Our Special Correspondent
NEW DELHI, January 20: Sri Lankan Minister of External Affairs Mangala Samaraweera has outlined a series of steps President Maithripala Sirisena’s Government will undertake to achieve national reconciliation in the civil war-ravaged island-nation.
Talking to a select group of journalists here on Monday, he said the new government will demilitarise the Northern Province, order a domestic probe into the excesses reportedly committed during the last phase of the so-called Eelam War IV in 2009, and take suitable steps to provide relief and justice to victims of the civil war that tore the country apart for nearly three decades.
He also said the government will soon initiate a dialogue with the one-million-strong Sri Lankan diaspora scattered across the globe to seek its help to rebuild the North.
The minister expressed the hope that the Tamil National Alliance (TNA) will respond positively to President Sirisena’s invitation to join the government and actively participate in executing its plans to transform the country into an inclusive liberal democracy.
Samaraweera said the appointment of veteran diplomat HMGS Palihakkara as the civilian Governor of the Northern Province in place of one-time Jaffna military commander and Major General GA Chandrasiri, and the lifting of restrictions banning foreign nationals visiting former war zones are initial signals of what the government wants to do to achieve national reconicliation.
When I asked what the government plans to do at the UN Human Rights Council (UNHRC) meeting in Geneva when the human rights situation in Sri Lanka will come up for discussion in March, he said the government will soon set up a domestic probe with UN assistance into what actually happened in the war zone in the months before the LTTE was militarily defeated by the security forces in May 2009.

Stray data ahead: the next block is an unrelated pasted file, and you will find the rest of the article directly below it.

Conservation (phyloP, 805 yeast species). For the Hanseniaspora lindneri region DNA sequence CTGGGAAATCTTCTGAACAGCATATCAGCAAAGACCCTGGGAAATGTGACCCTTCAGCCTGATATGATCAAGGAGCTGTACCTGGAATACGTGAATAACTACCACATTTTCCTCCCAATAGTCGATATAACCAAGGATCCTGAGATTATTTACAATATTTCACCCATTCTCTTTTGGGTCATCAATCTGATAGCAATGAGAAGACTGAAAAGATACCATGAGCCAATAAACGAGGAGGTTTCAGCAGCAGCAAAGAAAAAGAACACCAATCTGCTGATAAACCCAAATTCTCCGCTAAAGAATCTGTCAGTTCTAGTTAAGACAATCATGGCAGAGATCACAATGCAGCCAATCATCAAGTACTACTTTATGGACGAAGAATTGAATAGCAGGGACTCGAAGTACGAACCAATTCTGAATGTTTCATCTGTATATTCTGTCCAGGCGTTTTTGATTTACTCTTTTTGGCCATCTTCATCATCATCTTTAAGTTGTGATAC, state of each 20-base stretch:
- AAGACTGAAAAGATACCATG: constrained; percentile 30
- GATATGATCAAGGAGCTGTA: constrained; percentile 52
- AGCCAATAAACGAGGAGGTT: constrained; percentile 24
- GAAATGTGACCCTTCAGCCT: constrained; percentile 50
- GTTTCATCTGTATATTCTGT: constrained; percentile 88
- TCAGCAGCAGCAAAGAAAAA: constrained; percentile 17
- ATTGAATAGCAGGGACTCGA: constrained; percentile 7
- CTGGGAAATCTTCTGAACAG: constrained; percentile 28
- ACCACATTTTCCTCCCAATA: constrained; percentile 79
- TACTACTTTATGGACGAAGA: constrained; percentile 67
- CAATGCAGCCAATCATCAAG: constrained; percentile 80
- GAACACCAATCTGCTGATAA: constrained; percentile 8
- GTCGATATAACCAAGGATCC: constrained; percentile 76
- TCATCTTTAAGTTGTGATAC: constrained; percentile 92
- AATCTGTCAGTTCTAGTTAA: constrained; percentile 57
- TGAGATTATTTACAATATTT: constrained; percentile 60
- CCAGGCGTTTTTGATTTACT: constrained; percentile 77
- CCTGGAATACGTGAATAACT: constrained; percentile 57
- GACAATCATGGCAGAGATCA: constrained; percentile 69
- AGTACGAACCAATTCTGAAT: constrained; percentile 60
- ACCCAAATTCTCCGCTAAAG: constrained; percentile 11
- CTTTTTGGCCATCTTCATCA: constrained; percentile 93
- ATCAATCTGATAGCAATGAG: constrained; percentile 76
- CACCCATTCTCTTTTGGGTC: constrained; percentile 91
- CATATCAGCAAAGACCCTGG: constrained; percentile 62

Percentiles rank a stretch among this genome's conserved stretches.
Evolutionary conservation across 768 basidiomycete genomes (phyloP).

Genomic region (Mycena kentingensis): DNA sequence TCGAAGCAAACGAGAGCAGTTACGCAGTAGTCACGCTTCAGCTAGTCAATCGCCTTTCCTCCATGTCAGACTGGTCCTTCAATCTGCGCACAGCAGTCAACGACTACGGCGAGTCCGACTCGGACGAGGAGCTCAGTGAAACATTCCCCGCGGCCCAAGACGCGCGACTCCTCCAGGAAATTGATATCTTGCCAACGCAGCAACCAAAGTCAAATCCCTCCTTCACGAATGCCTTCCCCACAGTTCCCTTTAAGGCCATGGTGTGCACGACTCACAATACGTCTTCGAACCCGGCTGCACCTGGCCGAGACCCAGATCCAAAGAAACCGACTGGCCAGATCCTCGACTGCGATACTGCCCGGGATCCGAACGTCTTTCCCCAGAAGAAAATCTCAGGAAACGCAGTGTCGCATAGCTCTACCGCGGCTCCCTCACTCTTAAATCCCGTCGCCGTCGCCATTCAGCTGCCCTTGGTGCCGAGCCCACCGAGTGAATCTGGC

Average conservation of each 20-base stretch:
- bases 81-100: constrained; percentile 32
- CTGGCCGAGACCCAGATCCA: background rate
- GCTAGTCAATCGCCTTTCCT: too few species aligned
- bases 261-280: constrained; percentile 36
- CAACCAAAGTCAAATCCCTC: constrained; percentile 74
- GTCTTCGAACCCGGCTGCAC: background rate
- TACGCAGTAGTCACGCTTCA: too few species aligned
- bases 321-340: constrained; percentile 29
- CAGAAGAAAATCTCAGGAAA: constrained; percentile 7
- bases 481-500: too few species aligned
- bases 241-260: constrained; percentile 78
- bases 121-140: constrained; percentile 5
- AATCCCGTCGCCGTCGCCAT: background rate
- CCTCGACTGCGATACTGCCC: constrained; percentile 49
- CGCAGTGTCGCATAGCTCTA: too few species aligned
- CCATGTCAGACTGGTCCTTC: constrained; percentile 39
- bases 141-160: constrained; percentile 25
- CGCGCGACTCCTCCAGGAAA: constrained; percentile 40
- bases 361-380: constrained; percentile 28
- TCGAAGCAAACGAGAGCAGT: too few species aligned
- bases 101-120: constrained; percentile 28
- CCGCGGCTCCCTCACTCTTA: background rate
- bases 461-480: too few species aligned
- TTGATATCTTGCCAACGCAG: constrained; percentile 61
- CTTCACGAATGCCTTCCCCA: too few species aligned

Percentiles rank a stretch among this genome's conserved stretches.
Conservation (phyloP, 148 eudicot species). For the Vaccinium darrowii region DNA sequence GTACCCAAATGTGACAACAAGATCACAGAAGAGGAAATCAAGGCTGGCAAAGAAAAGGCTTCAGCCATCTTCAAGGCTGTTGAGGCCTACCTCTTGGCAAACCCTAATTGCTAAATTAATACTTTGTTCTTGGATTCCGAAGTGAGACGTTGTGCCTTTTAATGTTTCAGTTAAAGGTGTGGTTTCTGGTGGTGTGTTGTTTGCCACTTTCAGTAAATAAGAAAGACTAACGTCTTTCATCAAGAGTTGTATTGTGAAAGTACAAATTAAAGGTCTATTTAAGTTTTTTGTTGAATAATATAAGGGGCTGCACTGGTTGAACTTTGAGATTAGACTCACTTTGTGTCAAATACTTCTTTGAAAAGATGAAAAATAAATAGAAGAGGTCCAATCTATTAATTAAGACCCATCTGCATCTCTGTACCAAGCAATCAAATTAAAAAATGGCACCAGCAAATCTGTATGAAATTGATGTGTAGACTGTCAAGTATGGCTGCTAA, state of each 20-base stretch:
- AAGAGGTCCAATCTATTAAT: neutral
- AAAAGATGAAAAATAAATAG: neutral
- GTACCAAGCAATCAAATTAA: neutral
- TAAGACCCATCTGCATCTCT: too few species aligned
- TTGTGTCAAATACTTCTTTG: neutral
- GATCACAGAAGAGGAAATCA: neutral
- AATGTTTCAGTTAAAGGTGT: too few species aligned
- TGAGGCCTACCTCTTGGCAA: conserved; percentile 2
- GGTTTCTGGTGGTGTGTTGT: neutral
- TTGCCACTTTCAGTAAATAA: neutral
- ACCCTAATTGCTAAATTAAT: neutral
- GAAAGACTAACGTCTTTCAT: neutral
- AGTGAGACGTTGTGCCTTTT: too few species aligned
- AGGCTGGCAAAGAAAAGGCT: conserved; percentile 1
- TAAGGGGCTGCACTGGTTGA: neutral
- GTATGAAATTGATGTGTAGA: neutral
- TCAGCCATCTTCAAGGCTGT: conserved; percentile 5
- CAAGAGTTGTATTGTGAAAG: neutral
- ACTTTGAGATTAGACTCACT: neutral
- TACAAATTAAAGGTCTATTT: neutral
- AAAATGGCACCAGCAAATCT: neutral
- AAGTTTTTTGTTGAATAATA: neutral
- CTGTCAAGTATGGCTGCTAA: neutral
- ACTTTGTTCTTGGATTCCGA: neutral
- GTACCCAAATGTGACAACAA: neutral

He said he has summoned Sri Lankan envoys in Washington, New York and Geneva to Colombo to discuss this issue on Tuesday.
He dismissed apprehensions that such a probe may upset the majority community in the island, and said: “There is no question of anybody being upset by an honest domestic probe into the crimes the world community says were committed during the last stages of war.
“We owe it to those of our people who were wronged, who were displaced, and who were made to suffer. As an inclusive democratic government, we should try to provide justice, relief and compensation to all those who suffered,” Samaraweera declared.
When he made an appeal to Sri Lankan Tamil refugees who fled the island during riots and civil war and living in India and other parts of the world to return home, a journalist said former LTTE cadres and banned Tamil terrorist groups may come back and make trouble again, the minister said nothing of the kind will happen.
He explained: “They all are our people. They left their homeland for certain reasons. We are now trying to set things right by running an inclusive government. For decades, we have been trying to achieve national reconciliation without success. People of all communities have voted our government to power. There is a consensus that we all must live together in peace and harmony.”
He said it was primarily to dissuade the Sinhalese from voting for the opposition that the previous regime tried to instil in their minds the fear that the LTTE will be reborn if drastic steps are not taken to put the Tamils down. I have met some of the people in London whose groups were banned by the earlier government. I do not believe that they are terrorists.”
Samaraweera said the government has been talking to the TNA. “We have invited them to join the government. We are looking forward to having them in the government, and to their active help and participation in achieving genuine national reconiciliation.”
He said there are already lots of proposals made to achieve national reconciliation, such as the Thimpu Proposals, the Mangala Moonesinghe Proposals, the CBK (Chandrika Bandaranaike Kumaratunga) Proposals, to name but a few. Who go for a new Parliament Select Committee? There’s no need to reinvent the wheel.
“All these years we failed to achieve national reconciliation because there was no political will. Now there is a political will. We are optimistic about pulling it off this time,” the minister asserted.